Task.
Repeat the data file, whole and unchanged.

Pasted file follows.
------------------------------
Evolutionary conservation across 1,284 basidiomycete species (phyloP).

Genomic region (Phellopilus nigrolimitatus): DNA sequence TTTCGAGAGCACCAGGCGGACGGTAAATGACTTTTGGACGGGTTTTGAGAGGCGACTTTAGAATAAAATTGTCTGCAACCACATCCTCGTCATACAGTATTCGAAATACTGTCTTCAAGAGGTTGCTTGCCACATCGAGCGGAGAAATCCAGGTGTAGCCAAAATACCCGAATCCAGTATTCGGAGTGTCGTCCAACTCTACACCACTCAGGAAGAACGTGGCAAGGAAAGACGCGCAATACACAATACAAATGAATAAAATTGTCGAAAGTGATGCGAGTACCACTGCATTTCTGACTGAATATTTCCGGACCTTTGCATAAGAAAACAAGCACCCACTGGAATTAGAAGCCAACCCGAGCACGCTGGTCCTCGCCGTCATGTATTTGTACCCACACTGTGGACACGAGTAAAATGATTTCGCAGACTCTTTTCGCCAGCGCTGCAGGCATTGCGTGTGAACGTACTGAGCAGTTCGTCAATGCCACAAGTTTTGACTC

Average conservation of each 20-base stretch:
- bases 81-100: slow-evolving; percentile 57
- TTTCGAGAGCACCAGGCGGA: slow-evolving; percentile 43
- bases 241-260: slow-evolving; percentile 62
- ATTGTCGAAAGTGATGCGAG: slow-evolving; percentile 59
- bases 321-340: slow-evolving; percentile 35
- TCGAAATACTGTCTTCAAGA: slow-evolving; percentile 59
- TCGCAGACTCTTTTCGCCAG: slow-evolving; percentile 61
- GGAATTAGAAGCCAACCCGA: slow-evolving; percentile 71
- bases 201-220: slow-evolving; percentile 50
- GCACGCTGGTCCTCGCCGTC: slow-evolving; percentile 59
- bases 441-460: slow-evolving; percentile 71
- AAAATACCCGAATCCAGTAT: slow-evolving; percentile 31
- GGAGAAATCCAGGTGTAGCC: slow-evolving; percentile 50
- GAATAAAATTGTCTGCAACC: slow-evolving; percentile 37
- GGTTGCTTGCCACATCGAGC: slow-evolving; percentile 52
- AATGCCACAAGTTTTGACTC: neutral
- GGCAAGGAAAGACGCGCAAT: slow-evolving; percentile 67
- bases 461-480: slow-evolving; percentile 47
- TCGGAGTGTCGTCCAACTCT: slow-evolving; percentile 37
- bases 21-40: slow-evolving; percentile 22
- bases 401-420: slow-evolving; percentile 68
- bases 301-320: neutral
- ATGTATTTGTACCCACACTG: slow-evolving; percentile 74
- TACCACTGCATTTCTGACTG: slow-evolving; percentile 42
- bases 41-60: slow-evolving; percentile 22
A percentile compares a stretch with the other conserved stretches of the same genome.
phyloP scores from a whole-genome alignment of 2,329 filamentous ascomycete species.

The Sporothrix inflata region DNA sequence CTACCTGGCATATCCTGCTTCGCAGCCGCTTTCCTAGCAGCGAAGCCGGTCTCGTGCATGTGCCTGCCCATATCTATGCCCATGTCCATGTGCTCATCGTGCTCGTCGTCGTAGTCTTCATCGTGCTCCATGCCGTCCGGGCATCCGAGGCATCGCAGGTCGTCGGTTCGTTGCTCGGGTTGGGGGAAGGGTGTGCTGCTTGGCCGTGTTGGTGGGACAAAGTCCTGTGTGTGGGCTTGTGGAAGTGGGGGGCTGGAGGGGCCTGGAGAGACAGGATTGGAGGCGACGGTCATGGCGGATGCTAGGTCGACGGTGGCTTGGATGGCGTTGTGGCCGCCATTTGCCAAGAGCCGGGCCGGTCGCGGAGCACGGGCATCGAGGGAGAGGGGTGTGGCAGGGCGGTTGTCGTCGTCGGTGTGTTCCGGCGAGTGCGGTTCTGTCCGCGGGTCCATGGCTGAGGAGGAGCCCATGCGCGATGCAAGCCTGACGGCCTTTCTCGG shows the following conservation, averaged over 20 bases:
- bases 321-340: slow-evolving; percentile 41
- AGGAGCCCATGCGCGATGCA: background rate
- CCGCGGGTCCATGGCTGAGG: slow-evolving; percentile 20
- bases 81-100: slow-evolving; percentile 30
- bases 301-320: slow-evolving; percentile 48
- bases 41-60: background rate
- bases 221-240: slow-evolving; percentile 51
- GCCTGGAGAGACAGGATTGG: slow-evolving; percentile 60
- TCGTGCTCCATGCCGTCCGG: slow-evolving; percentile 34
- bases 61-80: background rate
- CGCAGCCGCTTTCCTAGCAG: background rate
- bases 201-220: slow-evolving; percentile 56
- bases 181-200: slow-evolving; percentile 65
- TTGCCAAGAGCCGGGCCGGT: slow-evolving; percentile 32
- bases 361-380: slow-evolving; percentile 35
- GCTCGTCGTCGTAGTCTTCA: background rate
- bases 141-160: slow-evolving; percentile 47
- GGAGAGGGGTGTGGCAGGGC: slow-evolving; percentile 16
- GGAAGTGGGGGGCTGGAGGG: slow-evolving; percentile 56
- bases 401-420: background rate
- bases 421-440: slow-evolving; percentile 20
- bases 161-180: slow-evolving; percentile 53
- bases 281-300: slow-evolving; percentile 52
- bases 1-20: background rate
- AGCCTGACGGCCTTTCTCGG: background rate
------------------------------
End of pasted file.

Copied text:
Evolutionary conservation across 1,284 basidiomycete species (phyloP).

Genomic region (Phellopilus nigrolimitatus): DNA sequence TTTCGAGAGCACCAGGCGGACGGTAAATGACTTTTGGACGGGTTTTGAGAGGCGACTTTAGAATAAAATTGTCTGCAACCACATCCTCGTCATACAGTATTCGAAATACTGTCTTCAAGAGGTTGCTTGCCACATCGAGCGGAGAAATCCAGGTGTAGCCAAAATACCCGAATCCAGTATTCGGAGTGTCGTCCAACTCTACACCACTCAGGAAGAACGTGGCAAGGAAAGACGCGCAATACACAATACAAATGAATAAAATTGTCGAAAGTGATGCGAGTACCACTGCATTTCTGACTGAATATTTCCGGACCTTTGCATAAGAAAACAAGCACCCACTGGAATTAGAAGCCAACCCGAGCACGCTGGTCCTCGCCGTCATGTATTTGTACCCACACTGTGGACACGAGTAAAATGATTTCGCAGACTCTTTTCGCCAGCGCTGCAGGCATTGCGTGTGAACGTACTGAGCAGTTCGTCAATGCCACAAGTTTTGACTC

Average conservation of each 20-base stretch:
- bases 81-100: slow-evolving; percentile 57
- TTTCGAGAGCACCAGGCGGA: slow-evolving; percentile 43
- bases 241-260: slow-evolving; percentile 62
- ATTGTCGAAAGTGATGCGAG: slow-evolving; percentile 59
- bases 321-340: slow-evolving; percentile 35
- TCGAAATACTGTCTTCAAGA: slow-evolving; percentile 59
- TCGCAGACTCTTTTCGCCAG: slow-evolving; percentile 61
- GGAATTAGAAGCCAACCCGA: slow-evolving; percentile 71
- bases 201-220: slow-evolving; percentile 50
- GCACGCTGGTCCTCGCCGTC: slow-evolving; percentile 59
- bases 441-460: slow-evolving; percentile 71
- AAAATACCCGAATCCAGTAT: slow-evolving; percentile 31
- GGAGAAATCCAGGTGTAGCC: slow-evolving; percentile 50
- GAATAAAATTGTCTGCAACC: slow-evolving; percentile 37
- GGTTGCTTGCCACATCGAGC: slow-evolving; percentile 52
- AATGCCACAAGTTTTGACTC: neutral
- GGCAAGGAAAGACGCGCAAT: slow-evolving; percentile 67
- bases 461-480: slow-evolving; percentile 47
- TCGGAGTGTCGTCCAACTCT: slow-evolving; percentile 37
- bases 21-40: slow-evolving; percentile 22
- bases 401-420: slow-evolving; percentile 68
- bases 301-320: neutral
- ATGTATTTGTACCCACACTG: slow-evolving; percentile 74
- TACCACTGCATTTCTGACTG: slow-evolving; percentile 42
- bases 41-60: slow-evolving; percentile 22
A percentile compares a stretch with the other conserved stretches of the same genome.
phyloP scores from a whole-genome alignment of 2,329 filamentous ascomycete species.

The Sporothrix inflata region DNA sequence CTACCTGGCATATCCTGCTTCGCAGCCGCTTTCCTAGCAGCGAAGCCGGTCTCGTGCATGTGCCTGCCCATATCTATGCCCATGTCCATGTGCTCATCGTGCTCGTCGTCGTAGTCTTCATCGTGCTCCATGCCGTCCGGGCATCCGAGGCATCGCAGGTCGTCGGTTCGTTGCTCGGGTTGGGGGAAGGGTGTGCTGCTTGGCCGTGTTGGTGGGACAAAGTCCTGTGTGTGGGCTTGTGGAAGTGGGGGGCTGGAGGGGCCTGGAGAGACAGGATTGGAGGCGACGGTCATGGCGGATGCTAGGTCGACGGTGGCTTGGATGGCGTTGTGGCCGCCATTTGCCAAGAGCCGGGCCGGTCGCGGAGCACGGGCATCGAGGGAGAGGGGTGTGGCAGGGCGGTTGTCGTCGTCGGTGTGTTCCGGCGAGTGCGGTTCTGTCCGCGGGTCCATGGCTGAGGAGGAGCCCATGCGCGATGCAAGCCTGACGGCCTTTCTCGG shows the following conservation, averaged over 20 bases:
- bases 321-340: slow-evolving; percentile 41
- AGGAGCCCATGCGCGATGCA: background rate
- CCGCGGGTCCATGGCTGAGG: slow-evolving; percentile 20
- bases 81-100: slow-evolving; percentile 30
- bases 301-320: slow-evolving; percentile 48
- bases 41-60: background rate
- bases 221-240: slow-evolving; percentile 51
- GCCTGGAGAGACAGGATTGG: slow-evolving; percentile 60
- TCGTGCTCCATGCCGTCCGG: slow-evolving; percentile 34
- bases 61-80: background rate
- CGCAGCCGCTTTCCTAGCAG: background rate
- bases 201-220: slow-evolving; percentile 56
- bases 181-200: slow-evolving; percentile 65
- TTGCCAAGAGCCGGGCCGGT: slow-evolving; percentile 32
- bases 361-380: slow-evolving; percentile 35
- GCTCGTCGTCGTAGTCTTCA: background rate
- bases 141-160: slow-evolving; percentile 47
- GGAGAGGGGTGTGGCAGGGC: slow-evolving; percentile 16
- GGAAGTGGGGGGCTGGAGGG: slow-evolving; percentile 56
- bases 401-420: background rate
- bases 421-440: slow-evolving; percentile 20
- bases 161-180: slow-evolving; percentile 53
- bases 281-300: slow-evolving; percentile 52
- bases 1-20: background rate
- AGCCTGACGGCCTTTCTCGG: background rate